5 Tips for Writing a Marketing Brochure

Close-up photo of a sleek brochure; on one side is a cute little illustration of a person with a yellow block of text underneath that says "Our Company," and on the right is a page of text that starts out saying "Vision Overview" in a red heading. It's obviously a marketing brochure for a generic company of some kind.
Marketing brochures are everywhere. (Photo: vfsdigitaldesign)

When most people think of marketing, they think of TV commercials, online banner ads, and other highly visible marketing methods. Brochures tend to slip under the radar for most people.

Yet, when you think about it, marketing brochures are everywhere.

  • At the dentist’s office, you might see a brochure near the counter advertising financing for dental work. The financing company asked the dentist to put that there.
  • Or if you recently ordered something online, the shipping box might have had a brochure inside. Many companies slip a brochure into their packaging to try to get repeat business from their customers.

Not all companies can afford to advertise on billboards and TV commercials. But brochures are economical, so companies of all sizes use them—from small startups to Fortune 500 corporations.

They’re also commonly used for both B2C (business to consumer) and B2B (business to business) marketing. You’ll find brochures at almost every booth at conferences, trade shows, and many other events.

If you’re writing a marketing brochure, here are a few tips to help you with the project.

1. Focus on Your Readers

Too many companies use brochures just to try to make themselves look good. They like to brag about their business—how long they’ve been around, what awards they’ve won, and similar accolades.

But if you want readers to care about your brochure, it must address their needs and problems.

Your audience is busy. Before you create a brochure, ask yourself:

  • Why would people want to read this?
  • What’s in it for them?

Once you’ve figured out what you have to offer, then you’re on your way to having an effective brochure.

Don’t Miss: Tips On How to Do Brochure Marketing Effectively

2. Use Headings and Subheadings Wisely

Most people don’t read a brochure front to back. They skim it for relevant information.

Headings and subheadings help them determine what’s useful.

Think of the headings and subheadings as cues that help readers quickly navigate your brochure.

Don’t Miss: The Ultimate Checklist for Good Brochure Design

3. Write in a Straightforward Style

Again, most readers will skim your brochure to find what’s relevant to them, so keep the language simple.

Typically, that means you’ll want to use a clear and conversational style. It can still be professional, but it must be easy to read.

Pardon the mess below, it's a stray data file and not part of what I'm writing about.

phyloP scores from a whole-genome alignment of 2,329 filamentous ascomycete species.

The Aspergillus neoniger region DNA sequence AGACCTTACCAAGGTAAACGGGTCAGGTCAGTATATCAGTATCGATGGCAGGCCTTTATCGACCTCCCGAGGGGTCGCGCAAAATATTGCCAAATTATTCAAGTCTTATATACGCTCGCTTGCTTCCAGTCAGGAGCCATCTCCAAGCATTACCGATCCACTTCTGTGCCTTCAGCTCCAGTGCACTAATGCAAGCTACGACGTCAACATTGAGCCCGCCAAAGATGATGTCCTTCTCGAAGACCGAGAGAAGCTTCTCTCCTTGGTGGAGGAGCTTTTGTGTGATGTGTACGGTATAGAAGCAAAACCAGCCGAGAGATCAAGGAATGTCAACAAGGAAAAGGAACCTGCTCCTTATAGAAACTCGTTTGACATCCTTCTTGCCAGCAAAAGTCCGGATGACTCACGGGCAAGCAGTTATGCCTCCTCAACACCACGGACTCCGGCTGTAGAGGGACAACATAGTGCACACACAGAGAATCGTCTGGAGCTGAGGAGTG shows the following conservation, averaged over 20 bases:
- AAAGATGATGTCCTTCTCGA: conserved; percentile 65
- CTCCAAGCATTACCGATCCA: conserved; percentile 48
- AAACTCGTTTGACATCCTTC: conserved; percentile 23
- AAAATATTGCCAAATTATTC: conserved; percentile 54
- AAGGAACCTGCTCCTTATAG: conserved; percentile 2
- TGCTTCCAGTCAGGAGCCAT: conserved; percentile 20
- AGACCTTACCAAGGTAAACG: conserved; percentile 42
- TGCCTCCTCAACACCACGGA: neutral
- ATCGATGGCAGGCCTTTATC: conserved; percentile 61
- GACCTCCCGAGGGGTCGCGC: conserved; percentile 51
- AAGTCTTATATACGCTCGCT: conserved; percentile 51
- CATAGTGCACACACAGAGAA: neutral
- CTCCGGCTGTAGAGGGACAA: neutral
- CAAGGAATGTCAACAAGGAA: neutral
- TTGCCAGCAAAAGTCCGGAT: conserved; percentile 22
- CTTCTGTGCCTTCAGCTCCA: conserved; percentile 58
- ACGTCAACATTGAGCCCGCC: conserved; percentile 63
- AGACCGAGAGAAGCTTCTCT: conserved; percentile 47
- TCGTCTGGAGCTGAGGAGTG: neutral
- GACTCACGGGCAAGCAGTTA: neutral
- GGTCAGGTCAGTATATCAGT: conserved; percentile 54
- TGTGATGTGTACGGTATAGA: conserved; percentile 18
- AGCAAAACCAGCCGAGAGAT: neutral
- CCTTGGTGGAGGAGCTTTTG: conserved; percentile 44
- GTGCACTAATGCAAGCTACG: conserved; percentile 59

Image of a quote that says, "A successful brochure shouldn't just look nice—it should also improve your business or build your brand."

4. Where Appropriate, Ask Your Readers to Do Something

A successful brochure shouldn’t just look nice—it should also improve your business or build your brand.

So, ask readers to sign up for your newsletter, schedule a consultation, or take some other meaningful action.

This can be challenging in some businesses and brochures. If you’re in that situation, try to think of at least one actionable thing that will move your business forward—such as asking readers to join your mailing list or to complete a survey. Even just getting them to visit your website could be helpful.

No matter what you’re asking them to do, though, there should be a reason. Most people won’t simply do it just to help your business.

For example, if you ask them to visit your website, maybe you can offer a coupon or a small freebie.

Don’t Miss: Don’t Neglect the Call to Action in Your Marketing Brochure

5. Double- and Triple-Check Everything

Brochures are economical compared to commercials and billboards, but they’re usually more expensive than other marketing printouts. It’s an unnecessary expense to reprint a bunch of brochures to fix a small typo.

Also, many companies create brochures for trade shows and conferences, so if you discover a mistake at the last minute, there probably won’t be enough time to fix it.

The team that wrote the brochure is usually not the best choice for doing the final proofreading. That’s because it’s challenging to find all of your own mistakes. A fresh pair of eyes can find things you’ve overlooked.

At Super Copy Editors, we’ve helped many clients make their marketing brochures a success. Contact us today to learn more about our proofreading and copy editing services.

Dave Baker

View posts by Dave Baker
Hi, I'm Dave Baker, founder and copy chief of Super Copy Editors. I have more than two decades of professional proofreading and copy editing experience, including work for The Nation magazine, The New York Times, and The Times-Picayune of New Orleans, where I shared two staff Pulitzer Prizes after Hurricane Katrina. Today, I have put together a hand-picked team of copy editors, and we especially love working with ad agencies, marketing departments, and education companies to make their text as polished as possible. Learn more here.

1 Comment

  1. Ashley Turns
    April 4, 2018

    Since the company I work for wants to put out a new brochure about our business, they are wondering how to make it great for marketing purposes. So thanks for suggesting that we keep the language on it clear and straightforward.


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